So let’s first look at the phenomenon of gamers evolving into developers—in gaming, “mods” refers to new games created from other games by changing elements of game design, structure or code to tweak the game operation, tailor the environment, or edit the overall experience.
For decades, mods have been a driver of gaming innovation, so the phenomenon of gamers creating games is not really that novel. Seminal games from Counter-Strike to Dota to PUBG/Fortnite can trace their roots directly or indirectly to gamer-created mods. Now, platforms like Roblox (to varying degrees of success) give gamers powerful foundational tools to build their own games—and I believe that these tools are in their infancy. Gameplay has become a creative, rather than iterative, process.
Another aspect of the phenomenon, as Jon talks about in his piece, is the creation of derivative content by streamers and gamers in general. The rise of Twitch and YouTube have turned gamers into content creators. The original appeal of streaming was the streamer’s advanced skill at difficult or popular games, but in an increasingly crowded market, streamers learned to garner followings based on charisma, direct connection with the audience, or unique high concept content. Once again, the potential of this market and phenomenon I believe is vastly untapped, but won’t be for long.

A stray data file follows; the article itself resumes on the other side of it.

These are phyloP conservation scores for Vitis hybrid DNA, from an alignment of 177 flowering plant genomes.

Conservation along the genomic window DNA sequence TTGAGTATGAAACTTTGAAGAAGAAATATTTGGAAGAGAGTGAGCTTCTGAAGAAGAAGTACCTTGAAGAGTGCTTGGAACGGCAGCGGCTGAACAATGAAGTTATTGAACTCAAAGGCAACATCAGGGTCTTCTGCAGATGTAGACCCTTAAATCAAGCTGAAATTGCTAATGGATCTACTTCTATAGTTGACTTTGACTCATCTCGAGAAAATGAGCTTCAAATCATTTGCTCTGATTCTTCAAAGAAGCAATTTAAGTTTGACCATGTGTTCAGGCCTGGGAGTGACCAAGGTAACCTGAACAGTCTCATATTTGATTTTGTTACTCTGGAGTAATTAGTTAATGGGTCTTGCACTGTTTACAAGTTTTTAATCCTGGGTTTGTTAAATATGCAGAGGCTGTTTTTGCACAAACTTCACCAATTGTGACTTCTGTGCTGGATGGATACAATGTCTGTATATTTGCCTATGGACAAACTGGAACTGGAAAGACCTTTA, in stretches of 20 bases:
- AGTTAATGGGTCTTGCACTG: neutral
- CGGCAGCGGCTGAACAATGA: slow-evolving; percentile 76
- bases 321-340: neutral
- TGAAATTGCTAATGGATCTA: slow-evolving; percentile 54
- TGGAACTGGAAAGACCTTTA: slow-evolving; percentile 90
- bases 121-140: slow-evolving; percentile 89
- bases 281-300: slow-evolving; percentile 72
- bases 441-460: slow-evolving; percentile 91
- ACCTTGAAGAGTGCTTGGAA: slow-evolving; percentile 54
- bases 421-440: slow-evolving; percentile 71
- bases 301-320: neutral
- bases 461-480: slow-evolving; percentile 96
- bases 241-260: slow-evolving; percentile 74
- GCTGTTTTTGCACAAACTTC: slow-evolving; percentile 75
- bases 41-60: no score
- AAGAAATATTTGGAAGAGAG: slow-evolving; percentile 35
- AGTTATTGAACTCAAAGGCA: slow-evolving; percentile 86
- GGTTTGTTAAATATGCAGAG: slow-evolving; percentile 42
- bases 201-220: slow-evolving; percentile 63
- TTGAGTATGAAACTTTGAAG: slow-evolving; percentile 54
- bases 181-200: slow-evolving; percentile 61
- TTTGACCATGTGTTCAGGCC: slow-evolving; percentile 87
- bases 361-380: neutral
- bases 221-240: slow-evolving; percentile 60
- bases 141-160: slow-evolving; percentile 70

And finally, the trend of games-as-a-service models creating true accountability in the marketplace. Once upon a time, developers were in charge. They could make a game, ship it, and let gamers hash it out. But now, more and more games are moving towards service-based models, where gamers expect perpetual content to be delivered and the quality of ongoing content determines the long-term fate of the game.